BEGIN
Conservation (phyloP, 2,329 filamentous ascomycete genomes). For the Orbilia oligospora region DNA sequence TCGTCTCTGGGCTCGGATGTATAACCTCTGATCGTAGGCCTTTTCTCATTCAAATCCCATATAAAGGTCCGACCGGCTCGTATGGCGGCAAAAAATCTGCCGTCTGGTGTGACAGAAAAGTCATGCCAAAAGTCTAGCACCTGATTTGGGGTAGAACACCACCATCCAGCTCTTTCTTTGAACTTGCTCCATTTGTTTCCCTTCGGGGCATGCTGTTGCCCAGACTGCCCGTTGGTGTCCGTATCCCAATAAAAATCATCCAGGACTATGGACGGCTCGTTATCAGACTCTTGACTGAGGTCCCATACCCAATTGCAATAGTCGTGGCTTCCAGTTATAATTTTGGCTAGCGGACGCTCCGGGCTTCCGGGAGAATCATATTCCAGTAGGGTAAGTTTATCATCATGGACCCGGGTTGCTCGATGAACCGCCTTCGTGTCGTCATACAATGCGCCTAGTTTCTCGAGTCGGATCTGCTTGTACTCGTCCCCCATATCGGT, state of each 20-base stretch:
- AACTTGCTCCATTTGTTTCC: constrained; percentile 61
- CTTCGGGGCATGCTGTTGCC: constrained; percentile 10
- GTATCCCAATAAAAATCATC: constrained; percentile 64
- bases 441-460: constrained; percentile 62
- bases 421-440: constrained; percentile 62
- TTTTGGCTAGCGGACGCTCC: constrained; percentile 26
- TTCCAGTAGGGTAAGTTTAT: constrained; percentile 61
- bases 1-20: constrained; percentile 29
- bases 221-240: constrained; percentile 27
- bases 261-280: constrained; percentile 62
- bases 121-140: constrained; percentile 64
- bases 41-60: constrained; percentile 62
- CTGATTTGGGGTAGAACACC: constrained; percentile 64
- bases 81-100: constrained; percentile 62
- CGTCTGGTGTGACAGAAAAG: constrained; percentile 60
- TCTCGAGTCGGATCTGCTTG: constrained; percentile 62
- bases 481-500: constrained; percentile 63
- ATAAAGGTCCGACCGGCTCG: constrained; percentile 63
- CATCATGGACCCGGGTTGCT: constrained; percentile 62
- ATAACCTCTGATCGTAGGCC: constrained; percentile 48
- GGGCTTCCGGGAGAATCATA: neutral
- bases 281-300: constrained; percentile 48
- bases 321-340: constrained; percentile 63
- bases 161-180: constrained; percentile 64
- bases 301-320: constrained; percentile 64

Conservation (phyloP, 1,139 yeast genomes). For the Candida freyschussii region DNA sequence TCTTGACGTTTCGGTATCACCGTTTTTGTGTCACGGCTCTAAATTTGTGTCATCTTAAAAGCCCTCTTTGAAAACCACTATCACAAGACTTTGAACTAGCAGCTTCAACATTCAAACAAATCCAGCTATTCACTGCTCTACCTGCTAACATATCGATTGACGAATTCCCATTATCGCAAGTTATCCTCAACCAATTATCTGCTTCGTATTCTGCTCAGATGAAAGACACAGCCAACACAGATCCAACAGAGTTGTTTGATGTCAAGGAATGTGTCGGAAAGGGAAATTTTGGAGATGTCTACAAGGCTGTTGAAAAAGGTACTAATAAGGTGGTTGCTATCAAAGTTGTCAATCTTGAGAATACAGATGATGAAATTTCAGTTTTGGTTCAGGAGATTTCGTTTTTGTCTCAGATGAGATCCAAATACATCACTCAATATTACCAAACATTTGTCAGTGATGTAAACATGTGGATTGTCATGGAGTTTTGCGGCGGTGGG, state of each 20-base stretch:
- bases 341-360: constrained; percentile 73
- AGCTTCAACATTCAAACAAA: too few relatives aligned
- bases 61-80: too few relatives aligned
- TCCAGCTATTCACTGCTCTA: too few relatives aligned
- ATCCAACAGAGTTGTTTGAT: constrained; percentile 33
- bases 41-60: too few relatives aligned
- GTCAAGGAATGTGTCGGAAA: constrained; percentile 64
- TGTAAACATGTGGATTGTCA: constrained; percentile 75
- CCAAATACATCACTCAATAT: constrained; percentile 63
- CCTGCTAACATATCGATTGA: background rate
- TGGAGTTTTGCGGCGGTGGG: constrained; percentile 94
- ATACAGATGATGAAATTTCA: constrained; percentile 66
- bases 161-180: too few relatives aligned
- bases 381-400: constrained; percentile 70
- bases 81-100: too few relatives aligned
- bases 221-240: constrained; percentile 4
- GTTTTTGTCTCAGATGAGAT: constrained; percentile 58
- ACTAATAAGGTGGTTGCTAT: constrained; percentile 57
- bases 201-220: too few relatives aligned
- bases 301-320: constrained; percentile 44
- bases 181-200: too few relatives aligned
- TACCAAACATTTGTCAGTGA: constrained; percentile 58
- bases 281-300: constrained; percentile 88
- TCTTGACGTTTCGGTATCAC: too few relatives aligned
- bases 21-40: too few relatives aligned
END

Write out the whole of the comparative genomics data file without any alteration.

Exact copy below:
Conservation (phyloP, 2,329 filamentous ascomycete genomes). For the Orbilia oligospora region DNA sequence TCGTCTCTGGGCTCGGATGTATAACCTCTGATCGTAGGCCTTTTCTCATTCAAATCCCATATAAAGGTCCGACCGGCTCGTATGGCGGCAAAAAATCTGCCGTCTGGTGTGACAGAAAAGTCATGCCAAAAGTCTAGCACCTGATTTGGGGTAGAACACCACCATCCAGCTCTTTCTTTGAACTTGCTCCATTTGTTTCCCTTCGGGGCATGCTGTTGCCCAGACTGCCCGTTGGTGTCCGTATCCCAATAAAAATCATCCAGGACTATGGACGGCTCGTTATCAGACTCTTGACTGAGGTCCCATACCCAATTGCAATAGTCGTGGCTTCCAGTTATAATTTTGGCTAGCGGACGCTCCGGGCTTCCGGGAGAATCATATTCCAGTAGGGTAAGTTTATCATCATGGACCCGGGTTGCTCGATGAACCGCCTTCGTGTCGTCATACAATGCGCCTAGTTTCTCGAGTCGGATCTGCTTGTACTCGTCCCCCATATCGGT, state of each 20-base stretch:
- AACTTGCTCCATTTGTTTCC: constrained; percentile 61
- CTTCGGGGCATGCTGTTGCC: constrained; percentile 10
- GTATCCCAATAAAAATCATC: constrained; percentile 64
- bases 441-460: constrained; percentile 62
- bases 421-440: constrained; percentile 62
- TTTTGGCTAGCGGACGCTCC: constrained; percentile 26
- TTCCAGTAGGGTAAGTTTAT: constrained; percentile 61
- bases 1-20: constrained; percentile 29
- bases 221-240: constrained; percentile 27
- bases 261-280: constrained; percentile 62
- bases 121-140: constrained; percentile 64
- bases 41-60: constrained; percentile 62
- CTGATTTGGGGTAGAACACC: constrained; percentile 64
- bases 81-100: constrained; percentile 62
- CGTCTGGTGTGACAGAAAAG: constrained; percentile 60
- TCTCGAGTCGGATCTGCTTG: constrained; percentile 62
- bases 481-500: constrained; percentile 63
- ATAAAGGTCCGACCGGCTCG: constrained; percentile 63
- CATCATGGACCCGGGTTGCT: constrained; percentile 62
- ATAACCTCTGATCGTAGGCC: constrained; percentile 48
- GGGCTTCCGGGAGAATCATA: neutral
- bases 281-300: constrained; percentile 48
- bases 321-340: constrained; percentile 63
- bases 161-180: constrained; percentile 64
- bases 301-320: constrained; percentile 64

Conservation (phyloP, 1,139 yeast genomes). For the Candida freyschussii region DNA sequence TCTTGACGTTTCGGTATCACCGTTTTTGTGTCACGGCTCTAAATTTGTGTCATCTTAAAAGCCCTCTTTGAAAACCACTATCACAAGACTTTGAACTAGCAGCTTCAACATTCAAACAAATCCAGCTATTCACTGCTCTACCTGCTAACATATCGATTGACGAATTCCCATTATCGCAAGTTATCCTCAACCAATTATCTGCTTCGTATTCTGCTCAGATGAAAGACACAGCCAACACAGATCCAACAGAGTTGTTTGATGTCAAGGAATGTGTCGGAAAGGGAAATTTTGGAGATGTCTACAAGGCTGTTGAAAAAGGTACTAATAAGGTGGTTGCTATCAAAGTTGTCAATCTTGAGAATACAGATGATGAAATTTCAGTTTTGGTTCAGGAGATTTCGTTTTTGTCTCAGATGAGATCCAAATACATCACTCAATATTACCAAACATTTGTCAGTGATGTAAACATGTGGATTGTCATGGAGTTTTGCGGCGGTGGG, state of each 20-base stretch:
- bases 341-360: constrained; percentile 73
- AGCTTCAACATTCAAACAAA: too few relatives aligned
- bases 61-80: too few relatives aligned
- TCCAGCTATTCACTGCTCTA: too few relatives aligned
- ATCCAACAGAGTTGTTTGAT: constrained; percentile 33
- bases 41-60: too few relatives aligned
- GTCAAGGAATGTGTCGGAAA: constrained; percentile 64
- TGTAAACATGTGGATTGTCA: constrained; percentile 75
- CCAAATACATCACTCAATAT: constrained; percentile 63
- CCTGCTAACATATCGATTGA: background rate
- TGGAGTTTTGCGGCGGTGGG: constrained; percentile 94
- ATACAGATGATGAAATTTCA: constrained; percentile 66
- bases 161-180: too few relatives aligned
- bases 381-400: constrained; percentile 70
- bases 81-100: too few relatives aligned
- bases 221-240: constrained; percentile 4
- GTTTTTGTCTCAGATGAGAT: constrained; percentile 58
- ACTAATAAGGTGGTTGCTAT: constrained; percentile 57
- bases 201-220: too few relatives aligned
- bases 301-320: constrained; percentile 44
- bases 181-200: too few relatives aligned
- TACCAAACATTTGTCAGTGA: constrained; percentile 58
- bases 281-300: constrained; percentile 88
- TCTTGACGTTTCGGTATCAC: too few relatives aligned
- bases 21-40: too few relatives aligned